The voice of Stephen Hawking was beamed into space with a message of peace and hope on Friday as the British physicist, who gained international acclaim for his work on black holes, was laid to rest during a service at London’s Westminster Abbey.
The wheelchair-bound scientist who died in March aged 76 after a lifetime spent probing the origins of the universe, suffered from motor neuron disease which forced him to use an electronic voice synthesizer.
His ashes were interred between major British scientific figures Isaac Newton and Charles Darwin at the abbey, a 1,000-year-old location made famous worldwide for generations of royal coronations, weddings and funerals.
Members of the public from over 100 countries, selected by a ballot, joined friends and family for the service which included a reading from actor Benedict Cumberbatch, who played Hawking in a 2004 BBC film.
The physicist’s voice set to a piece by Greek electronic music composer Vangelis, who created the soundtrack for the 1981 film Chariots of Fire, was sent from the European Space Agency’s Cebreros station in Spain.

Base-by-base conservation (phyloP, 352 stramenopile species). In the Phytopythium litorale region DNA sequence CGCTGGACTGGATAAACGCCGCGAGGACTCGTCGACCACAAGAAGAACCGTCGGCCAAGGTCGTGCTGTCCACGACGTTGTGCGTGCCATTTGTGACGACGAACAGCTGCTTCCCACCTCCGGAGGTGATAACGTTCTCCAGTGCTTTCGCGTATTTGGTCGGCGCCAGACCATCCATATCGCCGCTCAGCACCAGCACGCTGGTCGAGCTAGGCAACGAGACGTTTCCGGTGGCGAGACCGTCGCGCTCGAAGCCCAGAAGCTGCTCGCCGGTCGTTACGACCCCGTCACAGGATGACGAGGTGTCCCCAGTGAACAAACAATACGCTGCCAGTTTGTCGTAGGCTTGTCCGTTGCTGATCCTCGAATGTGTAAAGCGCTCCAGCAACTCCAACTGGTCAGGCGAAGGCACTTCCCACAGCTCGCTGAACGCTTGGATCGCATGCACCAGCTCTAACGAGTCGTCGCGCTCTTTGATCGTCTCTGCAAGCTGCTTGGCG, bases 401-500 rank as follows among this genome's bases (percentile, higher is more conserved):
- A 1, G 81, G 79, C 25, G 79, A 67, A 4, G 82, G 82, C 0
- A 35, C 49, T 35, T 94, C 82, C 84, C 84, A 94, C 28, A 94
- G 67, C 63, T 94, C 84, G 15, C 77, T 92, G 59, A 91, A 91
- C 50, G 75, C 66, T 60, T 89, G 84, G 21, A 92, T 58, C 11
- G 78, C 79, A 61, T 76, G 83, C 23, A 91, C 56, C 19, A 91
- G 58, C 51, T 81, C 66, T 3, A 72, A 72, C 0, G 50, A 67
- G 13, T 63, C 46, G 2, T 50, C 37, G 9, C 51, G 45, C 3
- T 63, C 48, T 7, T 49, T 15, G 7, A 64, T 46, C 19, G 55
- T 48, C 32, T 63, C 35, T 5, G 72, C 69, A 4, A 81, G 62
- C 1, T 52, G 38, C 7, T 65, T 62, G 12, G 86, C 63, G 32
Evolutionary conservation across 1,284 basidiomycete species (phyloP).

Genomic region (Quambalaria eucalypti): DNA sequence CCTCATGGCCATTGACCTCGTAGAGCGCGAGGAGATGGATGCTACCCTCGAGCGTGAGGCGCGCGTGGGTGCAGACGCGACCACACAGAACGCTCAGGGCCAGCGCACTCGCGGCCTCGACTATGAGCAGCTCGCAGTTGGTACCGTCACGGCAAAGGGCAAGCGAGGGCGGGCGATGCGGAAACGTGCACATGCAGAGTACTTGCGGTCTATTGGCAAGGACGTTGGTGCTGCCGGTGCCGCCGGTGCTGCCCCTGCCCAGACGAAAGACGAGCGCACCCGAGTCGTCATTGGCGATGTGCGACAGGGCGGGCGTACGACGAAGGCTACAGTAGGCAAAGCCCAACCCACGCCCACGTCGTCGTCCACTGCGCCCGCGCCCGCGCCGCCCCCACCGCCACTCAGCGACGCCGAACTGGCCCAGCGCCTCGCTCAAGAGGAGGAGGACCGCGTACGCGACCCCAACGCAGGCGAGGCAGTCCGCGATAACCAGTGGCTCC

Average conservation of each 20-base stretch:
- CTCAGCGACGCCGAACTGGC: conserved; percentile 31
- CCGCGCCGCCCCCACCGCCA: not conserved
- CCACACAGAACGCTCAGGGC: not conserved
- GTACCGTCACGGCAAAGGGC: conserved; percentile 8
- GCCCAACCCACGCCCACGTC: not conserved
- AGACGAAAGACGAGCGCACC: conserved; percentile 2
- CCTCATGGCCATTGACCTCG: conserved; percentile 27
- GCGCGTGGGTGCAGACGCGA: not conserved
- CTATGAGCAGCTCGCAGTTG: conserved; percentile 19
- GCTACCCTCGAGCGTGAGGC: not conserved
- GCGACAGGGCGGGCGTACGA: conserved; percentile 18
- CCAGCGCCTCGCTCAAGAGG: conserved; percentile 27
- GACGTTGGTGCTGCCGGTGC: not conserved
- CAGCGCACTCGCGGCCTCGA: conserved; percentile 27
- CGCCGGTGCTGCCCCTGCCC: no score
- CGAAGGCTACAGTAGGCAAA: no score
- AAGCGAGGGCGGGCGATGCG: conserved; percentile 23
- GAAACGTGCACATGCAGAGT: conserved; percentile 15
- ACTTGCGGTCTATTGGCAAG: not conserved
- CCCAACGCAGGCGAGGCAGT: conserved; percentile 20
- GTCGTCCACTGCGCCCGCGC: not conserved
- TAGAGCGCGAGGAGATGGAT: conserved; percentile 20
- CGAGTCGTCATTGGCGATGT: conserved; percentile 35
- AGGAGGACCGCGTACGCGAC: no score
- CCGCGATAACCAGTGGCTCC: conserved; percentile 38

Beamed towards nearest black hole
The sound was beamed towards the nearest black hole, 1A 0620-00, which lives in a binary system with a fairly ordinary orange dwarf star, his daughter Lucy Hawking said in a statement.
“It is a message of peace and hope, about unity and the need for us to live together in harmony on this planet,” she said.
“This is a beautiful and symbolic gesture that creates a link between our father’s presence on this planet, his wish to go into space and his explorations of the universe in his mind.”
Hawking will rest between Newton, who formulated the law of universal gravitation and laid the foundations of modern mathematics and Darwin, whose theory of evolution was one of the
most far-reaching scientific breakthroughs of all time.
Interment inside Westminster Abbey is a rarely bestowed honor. The most recent burials of scientists there were those of Ernest Rutherford, a pioneer of nuclear physics, in 1937, and of Joseph John Thomson, who discovered electrons, in 1940.
Around 25,000 people applied to attend the Service of Thanksgiving, according to the Hawking family.